that said, i still think you are under spined. get into a stiffer arrow. i shoot a 300 spine black eagle with 225 up front. 30" draw, 70lbs. i think the IBO on my frankenbow is pretty slow. but i also have my arrows cut significantly shorter than yours. i think you could shorten up a 300 to stiffen the spine. if you like shooting a longer arrow and still want to add weight, definitely go to 280-260 spine. even with 225 up front my total arrow weight is only 500 grain. personally... i like to build an arrow in that 260-280 fps range with a good cut on contact head. and spend the time getting them to fly right. FOC and total arrow weight are not a thought. with our draw length and poundage, and reasonably light GPI shaft is going to weigh plenty for deer and have enough FOC to satisfy everyone but the most extreme crazies.
 

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I shoot a 5mm FMJ myself out of both my 70 pound Hoyt and 80 pound PSE EVL. I'm a 27.5 draw, but cut my arrows to 28.75 because I shoot COC heads and don't want to pinch a finger on the riser.

On both bows, a 300 spine and a 150 grain broadhead,standard HIT inserts brings me to 553 grains. Thats heavy,and both bows paper tune a bullet. The 80 I was worried it would be underspined,but wasn't.

I think you need to start with a 300 spine, and stiffer if you wanna added more front weight @ your super long draw. 340 ? I think you better get to the paper rack and keep your fingers crossed. I doubt they will hold more weight upfront other than a 125 head.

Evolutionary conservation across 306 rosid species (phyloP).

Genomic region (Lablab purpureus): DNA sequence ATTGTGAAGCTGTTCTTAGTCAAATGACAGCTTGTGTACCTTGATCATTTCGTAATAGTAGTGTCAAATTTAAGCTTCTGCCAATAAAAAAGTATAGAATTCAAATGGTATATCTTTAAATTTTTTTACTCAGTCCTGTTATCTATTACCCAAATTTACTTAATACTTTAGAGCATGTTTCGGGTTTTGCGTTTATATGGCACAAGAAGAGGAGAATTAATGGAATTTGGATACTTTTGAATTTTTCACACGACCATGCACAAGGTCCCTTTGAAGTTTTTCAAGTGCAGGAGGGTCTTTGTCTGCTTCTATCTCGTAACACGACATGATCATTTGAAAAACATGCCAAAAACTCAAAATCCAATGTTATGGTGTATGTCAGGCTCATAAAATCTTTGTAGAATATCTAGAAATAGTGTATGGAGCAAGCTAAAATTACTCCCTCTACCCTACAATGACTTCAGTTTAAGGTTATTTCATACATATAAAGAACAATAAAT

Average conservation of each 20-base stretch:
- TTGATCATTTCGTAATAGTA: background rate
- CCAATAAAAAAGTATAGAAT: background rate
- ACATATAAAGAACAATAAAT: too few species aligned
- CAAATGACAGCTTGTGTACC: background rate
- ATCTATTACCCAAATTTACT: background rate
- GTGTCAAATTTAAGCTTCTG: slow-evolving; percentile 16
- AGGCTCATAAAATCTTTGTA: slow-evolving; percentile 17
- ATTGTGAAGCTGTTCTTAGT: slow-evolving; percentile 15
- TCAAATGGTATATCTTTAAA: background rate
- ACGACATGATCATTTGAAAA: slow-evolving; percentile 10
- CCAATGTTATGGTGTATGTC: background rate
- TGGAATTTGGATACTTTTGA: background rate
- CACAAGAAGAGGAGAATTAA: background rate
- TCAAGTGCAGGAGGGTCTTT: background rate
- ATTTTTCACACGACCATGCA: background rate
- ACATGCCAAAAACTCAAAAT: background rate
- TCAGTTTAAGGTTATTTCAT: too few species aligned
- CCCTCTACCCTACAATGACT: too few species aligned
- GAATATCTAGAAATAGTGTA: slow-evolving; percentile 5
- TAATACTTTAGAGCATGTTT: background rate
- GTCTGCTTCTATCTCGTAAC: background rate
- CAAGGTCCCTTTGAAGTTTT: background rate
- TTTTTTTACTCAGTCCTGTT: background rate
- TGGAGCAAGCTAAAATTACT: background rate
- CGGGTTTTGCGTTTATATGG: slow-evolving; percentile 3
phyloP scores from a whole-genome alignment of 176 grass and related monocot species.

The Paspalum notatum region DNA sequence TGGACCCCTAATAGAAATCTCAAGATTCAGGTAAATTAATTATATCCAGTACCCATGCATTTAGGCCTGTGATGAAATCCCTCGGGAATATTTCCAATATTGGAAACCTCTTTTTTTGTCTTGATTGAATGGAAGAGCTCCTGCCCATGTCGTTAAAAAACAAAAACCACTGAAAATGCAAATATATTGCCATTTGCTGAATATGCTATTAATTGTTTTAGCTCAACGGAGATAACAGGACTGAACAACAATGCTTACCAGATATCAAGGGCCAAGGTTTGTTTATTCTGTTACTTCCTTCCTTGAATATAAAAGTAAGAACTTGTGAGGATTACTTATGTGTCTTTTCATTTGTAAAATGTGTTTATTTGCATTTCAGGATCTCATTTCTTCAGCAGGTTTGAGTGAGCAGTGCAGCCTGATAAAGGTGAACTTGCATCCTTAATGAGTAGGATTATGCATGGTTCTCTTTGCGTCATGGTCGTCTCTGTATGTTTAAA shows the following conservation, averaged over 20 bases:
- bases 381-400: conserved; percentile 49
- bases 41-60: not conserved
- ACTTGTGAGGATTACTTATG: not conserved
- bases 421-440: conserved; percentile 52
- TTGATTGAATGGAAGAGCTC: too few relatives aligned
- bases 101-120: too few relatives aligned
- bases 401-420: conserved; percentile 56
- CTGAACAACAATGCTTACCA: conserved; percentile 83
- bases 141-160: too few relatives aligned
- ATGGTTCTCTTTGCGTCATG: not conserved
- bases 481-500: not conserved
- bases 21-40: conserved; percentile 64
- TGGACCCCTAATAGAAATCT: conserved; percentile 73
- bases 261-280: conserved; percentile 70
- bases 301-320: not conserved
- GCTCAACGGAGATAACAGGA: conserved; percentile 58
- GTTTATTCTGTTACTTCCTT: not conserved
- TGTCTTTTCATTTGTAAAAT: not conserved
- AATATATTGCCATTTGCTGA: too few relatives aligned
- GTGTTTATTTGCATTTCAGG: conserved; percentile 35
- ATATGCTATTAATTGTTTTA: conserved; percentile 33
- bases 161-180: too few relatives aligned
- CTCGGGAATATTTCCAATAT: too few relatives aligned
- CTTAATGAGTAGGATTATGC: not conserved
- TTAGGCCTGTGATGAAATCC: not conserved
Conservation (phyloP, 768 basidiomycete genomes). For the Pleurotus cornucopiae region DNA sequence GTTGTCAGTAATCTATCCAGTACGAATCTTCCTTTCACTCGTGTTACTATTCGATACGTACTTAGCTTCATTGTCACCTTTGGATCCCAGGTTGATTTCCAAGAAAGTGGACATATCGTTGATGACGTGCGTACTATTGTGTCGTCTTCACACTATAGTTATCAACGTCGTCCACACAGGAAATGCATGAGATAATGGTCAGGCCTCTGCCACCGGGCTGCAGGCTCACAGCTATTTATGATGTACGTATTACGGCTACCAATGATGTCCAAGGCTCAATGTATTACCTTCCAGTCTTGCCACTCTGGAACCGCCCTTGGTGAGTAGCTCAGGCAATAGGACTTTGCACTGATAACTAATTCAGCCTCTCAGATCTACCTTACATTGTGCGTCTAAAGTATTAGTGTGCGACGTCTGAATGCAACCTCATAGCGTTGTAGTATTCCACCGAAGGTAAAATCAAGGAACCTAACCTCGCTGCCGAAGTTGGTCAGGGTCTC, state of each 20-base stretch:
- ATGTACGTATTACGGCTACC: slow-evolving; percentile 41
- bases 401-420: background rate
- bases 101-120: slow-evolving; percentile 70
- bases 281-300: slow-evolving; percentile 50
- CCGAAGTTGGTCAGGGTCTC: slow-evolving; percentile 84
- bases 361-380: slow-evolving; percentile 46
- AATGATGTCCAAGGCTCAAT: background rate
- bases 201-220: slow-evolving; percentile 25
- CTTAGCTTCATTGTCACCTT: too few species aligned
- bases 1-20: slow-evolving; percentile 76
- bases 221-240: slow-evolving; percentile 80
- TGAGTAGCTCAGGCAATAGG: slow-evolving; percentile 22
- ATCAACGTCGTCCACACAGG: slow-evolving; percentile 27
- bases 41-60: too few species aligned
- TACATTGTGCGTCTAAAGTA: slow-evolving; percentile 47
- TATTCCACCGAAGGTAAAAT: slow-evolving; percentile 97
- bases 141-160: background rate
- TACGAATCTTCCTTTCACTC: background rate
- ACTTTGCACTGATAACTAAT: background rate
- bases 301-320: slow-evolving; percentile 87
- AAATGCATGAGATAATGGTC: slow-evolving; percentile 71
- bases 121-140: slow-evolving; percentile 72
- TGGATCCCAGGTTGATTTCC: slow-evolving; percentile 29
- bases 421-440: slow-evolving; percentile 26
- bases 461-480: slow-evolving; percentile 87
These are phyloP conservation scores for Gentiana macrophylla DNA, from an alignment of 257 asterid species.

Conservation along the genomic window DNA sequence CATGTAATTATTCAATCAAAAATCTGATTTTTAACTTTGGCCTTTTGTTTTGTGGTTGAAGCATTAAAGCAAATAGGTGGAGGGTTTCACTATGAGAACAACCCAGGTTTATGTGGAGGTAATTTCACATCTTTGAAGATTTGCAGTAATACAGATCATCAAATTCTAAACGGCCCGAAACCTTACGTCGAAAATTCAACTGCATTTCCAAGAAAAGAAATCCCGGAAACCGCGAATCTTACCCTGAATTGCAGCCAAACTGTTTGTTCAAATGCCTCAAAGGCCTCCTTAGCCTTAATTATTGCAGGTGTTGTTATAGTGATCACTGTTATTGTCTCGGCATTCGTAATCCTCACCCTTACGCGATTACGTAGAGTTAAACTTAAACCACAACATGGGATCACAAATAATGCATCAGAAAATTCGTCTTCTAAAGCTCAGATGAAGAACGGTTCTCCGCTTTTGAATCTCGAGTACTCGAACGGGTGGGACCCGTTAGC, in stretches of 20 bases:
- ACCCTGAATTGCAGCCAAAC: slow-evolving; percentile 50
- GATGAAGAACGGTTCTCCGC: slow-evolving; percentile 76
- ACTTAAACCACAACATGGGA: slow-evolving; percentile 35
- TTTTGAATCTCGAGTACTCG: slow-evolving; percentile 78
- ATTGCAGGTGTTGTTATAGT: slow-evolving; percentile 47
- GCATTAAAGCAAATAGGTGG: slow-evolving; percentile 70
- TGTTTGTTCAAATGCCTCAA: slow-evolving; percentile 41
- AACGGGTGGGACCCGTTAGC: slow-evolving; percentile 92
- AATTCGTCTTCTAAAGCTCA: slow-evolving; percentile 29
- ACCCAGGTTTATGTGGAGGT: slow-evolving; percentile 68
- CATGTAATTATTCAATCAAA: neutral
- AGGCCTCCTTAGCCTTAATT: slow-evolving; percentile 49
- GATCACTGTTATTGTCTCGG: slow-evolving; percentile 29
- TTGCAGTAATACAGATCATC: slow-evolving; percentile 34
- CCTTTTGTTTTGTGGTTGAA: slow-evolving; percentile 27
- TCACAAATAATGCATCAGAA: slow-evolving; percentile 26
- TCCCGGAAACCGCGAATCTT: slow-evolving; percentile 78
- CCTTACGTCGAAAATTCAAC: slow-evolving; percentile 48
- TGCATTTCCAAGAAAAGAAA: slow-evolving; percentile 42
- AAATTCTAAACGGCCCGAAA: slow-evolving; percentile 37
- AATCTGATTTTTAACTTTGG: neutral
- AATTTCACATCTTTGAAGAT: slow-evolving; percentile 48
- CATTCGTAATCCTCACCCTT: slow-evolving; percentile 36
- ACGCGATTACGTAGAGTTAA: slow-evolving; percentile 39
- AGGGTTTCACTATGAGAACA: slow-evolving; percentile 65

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I shoot a 5mm FMJ myself out of both my 70 pound Hoyt and 80 pound PSE EVL. I'm a 27.5 draw, but cut my arrows to 28.75 because I shoot COC heads and don't want to pinch a finger on the riser.

On both bows, a 300 spine and a 150 grain broadhead,standard HIT inserts brings me to 553 grains. Thats heavy,and both bows paper tune a bullet. The 80 I was worried it would be underspined,but wasn't.

I think you need to start with a 300 spine, and stiffer if you wanna added more front weight @ your super long draw. 340 ? I think you better get to the paper rack and keep your fingers crossed. I doubt they will hold more weight upfront other than a 125 head.
If I were shooting 80#, 553 grains would have better trajectories than @ 65-68#. That would make sense.